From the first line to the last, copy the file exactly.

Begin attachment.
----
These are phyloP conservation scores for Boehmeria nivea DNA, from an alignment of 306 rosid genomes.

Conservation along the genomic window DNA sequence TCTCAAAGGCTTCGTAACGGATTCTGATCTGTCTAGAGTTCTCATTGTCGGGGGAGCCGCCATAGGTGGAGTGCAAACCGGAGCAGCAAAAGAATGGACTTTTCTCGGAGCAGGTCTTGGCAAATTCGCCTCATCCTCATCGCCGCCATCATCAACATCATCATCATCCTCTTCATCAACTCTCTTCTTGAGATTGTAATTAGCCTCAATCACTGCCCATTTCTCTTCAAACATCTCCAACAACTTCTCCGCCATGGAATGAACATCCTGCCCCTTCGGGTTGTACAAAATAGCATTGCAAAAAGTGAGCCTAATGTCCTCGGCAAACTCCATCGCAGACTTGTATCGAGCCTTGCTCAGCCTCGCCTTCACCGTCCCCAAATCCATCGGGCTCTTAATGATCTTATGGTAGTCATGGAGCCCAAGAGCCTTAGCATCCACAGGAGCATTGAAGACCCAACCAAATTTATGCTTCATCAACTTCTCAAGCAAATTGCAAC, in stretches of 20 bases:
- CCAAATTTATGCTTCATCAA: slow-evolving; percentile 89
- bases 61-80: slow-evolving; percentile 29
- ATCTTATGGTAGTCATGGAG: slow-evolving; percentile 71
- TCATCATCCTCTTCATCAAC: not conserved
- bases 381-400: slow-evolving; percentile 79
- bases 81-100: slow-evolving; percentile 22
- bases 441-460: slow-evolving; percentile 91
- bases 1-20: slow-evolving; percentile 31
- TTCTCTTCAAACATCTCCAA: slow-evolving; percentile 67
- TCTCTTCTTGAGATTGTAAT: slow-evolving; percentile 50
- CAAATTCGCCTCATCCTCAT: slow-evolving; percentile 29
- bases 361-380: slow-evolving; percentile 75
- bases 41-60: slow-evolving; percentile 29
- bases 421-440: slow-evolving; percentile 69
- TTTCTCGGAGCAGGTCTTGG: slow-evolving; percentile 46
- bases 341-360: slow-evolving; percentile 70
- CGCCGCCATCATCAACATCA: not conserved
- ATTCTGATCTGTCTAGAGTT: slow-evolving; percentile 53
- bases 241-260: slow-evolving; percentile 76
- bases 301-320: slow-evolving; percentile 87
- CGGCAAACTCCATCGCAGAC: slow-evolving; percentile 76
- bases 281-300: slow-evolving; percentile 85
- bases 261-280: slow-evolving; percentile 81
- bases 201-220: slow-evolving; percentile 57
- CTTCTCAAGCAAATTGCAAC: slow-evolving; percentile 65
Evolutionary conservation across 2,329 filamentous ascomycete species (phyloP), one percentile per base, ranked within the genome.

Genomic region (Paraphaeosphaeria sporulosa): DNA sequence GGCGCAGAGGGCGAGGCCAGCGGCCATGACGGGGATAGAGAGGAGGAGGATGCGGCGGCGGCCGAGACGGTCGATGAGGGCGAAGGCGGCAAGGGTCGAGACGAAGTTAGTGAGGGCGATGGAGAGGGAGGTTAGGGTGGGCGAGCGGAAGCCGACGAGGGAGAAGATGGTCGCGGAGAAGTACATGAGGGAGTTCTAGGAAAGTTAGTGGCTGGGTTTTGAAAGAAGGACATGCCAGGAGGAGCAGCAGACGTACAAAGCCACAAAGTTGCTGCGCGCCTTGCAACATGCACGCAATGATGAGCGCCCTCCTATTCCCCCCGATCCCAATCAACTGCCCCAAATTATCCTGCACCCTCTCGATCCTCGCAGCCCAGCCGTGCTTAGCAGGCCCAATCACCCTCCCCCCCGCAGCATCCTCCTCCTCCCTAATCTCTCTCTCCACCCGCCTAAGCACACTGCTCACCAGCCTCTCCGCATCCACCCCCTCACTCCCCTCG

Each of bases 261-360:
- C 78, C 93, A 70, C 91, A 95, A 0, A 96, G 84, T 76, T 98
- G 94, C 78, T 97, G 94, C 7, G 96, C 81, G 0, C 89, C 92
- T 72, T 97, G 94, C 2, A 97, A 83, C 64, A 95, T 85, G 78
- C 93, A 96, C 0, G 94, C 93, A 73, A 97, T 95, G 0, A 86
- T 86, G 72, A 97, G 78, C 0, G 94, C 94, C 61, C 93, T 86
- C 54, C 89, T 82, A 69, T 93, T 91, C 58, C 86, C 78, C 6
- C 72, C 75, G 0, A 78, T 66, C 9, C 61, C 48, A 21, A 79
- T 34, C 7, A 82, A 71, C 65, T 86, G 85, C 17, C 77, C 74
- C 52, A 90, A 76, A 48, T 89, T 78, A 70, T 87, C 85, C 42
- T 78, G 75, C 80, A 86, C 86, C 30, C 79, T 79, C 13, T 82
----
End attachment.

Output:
These are phyloP conservation scores for Boehmeria nivea DNA, from an alignment of 306 rosid genomes.

Conservation along the genomic window DNA sequence TCTCAAAGGCTTCGTAACGGATTCTGATCTGTCTAGAGTTCTCATTGTCGGGGGAGCCGCCATAGGTGGAGTGCAAACCGGAGCAGCAAAAGAATGGACTTTTCTCGGAGCAGGTCTTGGCAAATTCGCCTCATCCTCATCGCCGCCATCATCAACATCATCATCATCCTCTTCATCAACTCTCTTCTTGAGATTGTAATTAGCCTCAATCACTGCCCATTTCTCTTCAAACATCTCCAACAACTTCTCCGCCATGGAATGAACATCCTGCCCCTTCGGGTTGTACAAAATAGCATTGCAAAAAGTGAGCCTAATGTCCTCGGCAAACTCCATCGCAGACTTGTATCGAGCCTTGCTCAGCCTCGCCTTCACCGTCCCCAAATCCATCGGGCTCTTAATGATCTTATGGTAGTCATGGAGCCCAAGAGCCTTAGCATCCACAGGAGCATTGAAGACCCAACCAAATTTATGCTTCATCAACTTCTCAAGCAAATTGCAAC, in stretches of 20 bases:
- CCAAATTTATGCTTCATCAA: slow-evolving; percentile 89
- bases 61-80: slow-evolving; percentile 29
- ATCTTATGGTAGTCATGGAG: slow-evolving; percentile 71
- TCATCATCCTCTTCATCAAC: not conserved
- bases 381-400: slow-evolving; percentile 79
- bases 81-100: slow-evolving; percentile 22
- bases 441-460: slow-evolving; percentile 91
- bases 1-20: slow-evolving; percentile 31
- TTCTCTTCAAACATCTCCAA: slow-evolving; percentile 67
- TCTCTTCTTGAGATTGTAAT: slow-evolving; percentile 50
- CAAATTCGCCTCATCCTCAT: slow-evolving; percentile 29
- bases 361-380: slow-evolving; percentile 75
- bases 41-60: slow-evolving; percentile 29
- bases 421-440: slow-evolving; percentile 69
- TTTCTCGGAGCAGGTCTTGG: slow-evolving; percentile 46
- bases 341-360: slow-evolving; percentile 70
- CGCCGCCATCATCAACATCA: not conserved
- ATTCTGATCTGTCTAGAGTT: slow-evolving; percentile 53
- bases 241-260: slow-evolving; percentile 76
- bases 301-320: slow-evolving; percentile 87
- CGGCAAACTCCATCGCAGAC: slow-evolving; percentile 76
- bases 281-300: slow-evolving; percentile 85
- bases 261-280: slow-evolving; percentile 81
- bases 201-220: slow-evolving; percentile 57
- CTTCTCAAGCAAATTGCAAC: slow-evolving; percentile 65
Evolutionary conservation across 2,329 filamentous ascomycete species (phyloP), one percentile per base, ranked within the genome.

Genomic region (Paraphaeosphaeria sporulosa): DNA sequence GGCGCAGAGGGCGAGGCCAGCGGCCATGACGGGGATAGAGAGGAGGAGGATGCGGCGGCGGCCGAGACGGTCGATGAGGGCGAAGGCGGCAAGGGTCGAGACGAAGTTAGTGAGGGCGATGGAGAGGGAGGTTAGGGTGGGCGAGCGGAAGCCGACGAGGGAGAAGATGGTCGCGGAGAAGTACATGAGGGAGTTCTAGGAAAGTTAGTGGCTGGGTTTTGAAAGAAGGACATGCCAGGAGGAGCAGCAGACGTACAAAGCCACAAAGTTGCTGCGCGCCTTGCAACATGCACGCAATGATGAGCGCCCTCCTATTCCCCCCGATCCCAATCAACTGCCCCAAATTATCCTGCACCCTCTCGATCCTCGCAGCCCAGCCGTGCTTAGCAGGCCCAATCACCCTCCCCCCCGCAGCATCCTCCTCCTCCCTAATCTCTCTCTCCACCCGCCTAAGCACACTGCTCACCAGCCTCTCCGCATCCACCCCCTCACTCCCCTCG

Each of bases 261-360:
- C 78, C 93, A 70, C 91, A 95, A 0, A 96, G 84, T 76, T 98
- G 94, C 78, T 97, G 94, C 7, G 96, C 81, G 0, C 89, C 92
- T 72, T 97, G 94, C 2, A 97, A 83, C 64, A 95, T 85, G 78
- C 93, A 96, C 0, G 94, C 93, A 73, A 97, T 95, G 0, A 86
- T 86, G 72, A 97, G 78, C 0, G 94, C 94, C 61, C 93, T 86
- C 54, C 89, T 82, A 69, T 93, T 91, C 58, C 86, C 78, C 6
- C 72, C 75, G 0, A 78, T 66, C 9, C 61, C 48, A 21, A 79
- T 34, C 7, A 82, A 71, C 65, T 86, G 85, C 17, C 77, C 74
- C 52, A 90, A 76, A 48, T 89, T 78, A 70, T 87, C 85, C 42
- T 78, G 75, C 80, A 86, C 86, C 30, C 79, T 79, C 13, T 82